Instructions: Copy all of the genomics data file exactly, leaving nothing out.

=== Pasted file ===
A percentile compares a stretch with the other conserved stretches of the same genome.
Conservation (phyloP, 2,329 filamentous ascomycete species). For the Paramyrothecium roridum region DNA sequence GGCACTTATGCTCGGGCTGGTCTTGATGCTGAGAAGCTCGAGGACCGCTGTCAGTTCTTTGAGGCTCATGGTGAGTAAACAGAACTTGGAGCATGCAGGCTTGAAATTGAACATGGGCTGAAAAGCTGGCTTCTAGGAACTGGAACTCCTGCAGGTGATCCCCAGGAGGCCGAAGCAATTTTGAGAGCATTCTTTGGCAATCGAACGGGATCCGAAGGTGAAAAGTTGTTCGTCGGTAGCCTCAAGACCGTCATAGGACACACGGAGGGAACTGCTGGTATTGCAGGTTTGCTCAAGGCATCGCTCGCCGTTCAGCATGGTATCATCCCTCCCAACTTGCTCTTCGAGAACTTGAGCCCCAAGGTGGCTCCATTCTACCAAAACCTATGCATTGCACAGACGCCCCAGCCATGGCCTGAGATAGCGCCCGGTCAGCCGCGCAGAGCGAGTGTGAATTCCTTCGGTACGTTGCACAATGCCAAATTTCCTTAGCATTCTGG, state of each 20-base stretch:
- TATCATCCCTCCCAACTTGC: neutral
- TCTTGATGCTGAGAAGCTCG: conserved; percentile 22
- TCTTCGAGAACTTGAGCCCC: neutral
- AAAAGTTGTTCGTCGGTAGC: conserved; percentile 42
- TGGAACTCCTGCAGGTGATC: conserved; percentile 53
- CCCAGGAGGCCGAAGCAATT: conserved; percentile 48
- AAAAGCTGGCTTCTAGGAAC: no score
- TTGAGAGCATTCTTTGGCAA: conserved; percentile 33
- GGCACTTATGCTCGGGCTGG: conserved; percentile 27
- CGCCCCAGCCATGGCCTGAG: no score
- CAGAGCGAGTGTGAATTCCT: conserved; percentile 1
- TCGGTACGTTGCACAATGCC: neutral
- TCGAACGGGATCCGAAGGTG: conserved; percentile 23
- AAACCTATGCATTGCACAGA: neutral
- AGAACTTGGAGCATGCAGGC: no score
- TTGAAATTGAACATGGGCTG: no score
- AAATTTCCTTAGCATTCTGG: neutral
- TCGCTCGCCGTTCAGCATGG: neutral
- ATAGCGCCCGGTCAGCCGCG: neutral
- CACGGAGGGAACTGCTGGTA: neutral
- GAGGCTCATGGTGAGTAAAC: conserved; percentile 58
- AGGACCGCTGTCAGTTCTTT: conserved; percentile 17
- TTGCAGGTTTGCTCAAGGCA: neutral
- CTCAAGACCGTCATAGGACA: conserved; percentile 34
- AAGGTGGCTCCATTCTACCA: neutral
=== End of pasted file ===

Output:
A percentile compares a stretch with the other conserved stretches of the same genome.
Conservation (phyloP, 2,329 filamentous ascomycete species). For the Paramyrothecium roridum region DNA sequence GGCACTTATGCTCGGGCTGGTCTTGATGCTGAGAAGCTCGAGGACCGCTGTCAGTTCTTTGAGGCTCATGGTGAGTAAACAGAACTTGGAGCATGCAGGCTTGAAATTGAACATGGGCTGAAAAGCTGGCTTCTAGGAACTGGAACTCCTGCAGGTGATCCCCAGGAGGCCGAAGCAATTTTGAGAGCATTCTTTGGCAATCGAACGGGATCCGAAGGTGAAAAGTTGTTCGTCGGTAGCCTCAAGACCGTCATAGGACACACGGAGGGAACTGCTGGTATTGCAGGTTTGCTCAAGGCATCGCTCGCCGTTCAGCATGGTATCATCCCTCCCAACTTGCTCTTCGAGAACTTGAGCCCCAAGGTGGCTCCATTCTACCAAAACCTATGCATTGCACAGACGCCCCAGCCATGGCCTGAGATAGCGCCCGGTCAGCCGCGCAGAGCGAGTGTGAATTCCTTCGGTACGTTGCACAATGCCAAATTTCCTTAGCATTCTGG, state of each 20-base stretch:
- TATCATCCCTCCCAACTTGC: neutral
- TCTTGATGCTGAGAAGCTCG: conserved; percentile 22
- TCTTCGAGAACTTGAGCCCC: neutral
- AAAAGTTGTTCGTCGGTAGC: conserved; percentile 42
- TGGAACTCCTGCAGGTGATC: conserved; percentile 53
- CCCAGGAGGCCGAAGCAATT: conserved; percentile 48
- AAAAGCTGGCTTCTAGGAAC: no score
- TTGAGAGCATTCTTTGGCAA: conserved; percentile 33
- GGCACTTATGCTCGGGCTGG: conserved; percentile 27
- CGCCCCAGCCATGGCCTGAG: no score
- CAGAGCGAGTGTGAATTCCT: conserved; percentile 1
- TCGGTACGTTGCACAATGCC: neutral
- TCGAACGGGATCCGAAGGTG: conserved; percentile 23
- AAACCTATGCATTGCACAGA: neutral
- AGAACTTGGAGCATGCAGGC: no score
- TTGAAATTGAACATGGGCTG: no score
- AAATTTCCTTAGCATTCTGG: neutral
- TCGCTCGCCGTTCAGCATGG: neutral
- ATAGCGCCCGGTCAGCCGCG: neutral
- CACGGAGGGAACTGCTGGTA: neutral
- GAGGCTCATGGTGAGTAAAC: conserved; percentile 58
- AGGACCGCTGTCAGTTCTTT: conserved; percentile 17
- TTGCAGGTTTGCTCAAGGCA: neutral
- CTCAAGACCGTCATAGGACA: conserved; percentile 34
- AAGGTGGCTCCATTCTACCA: neutral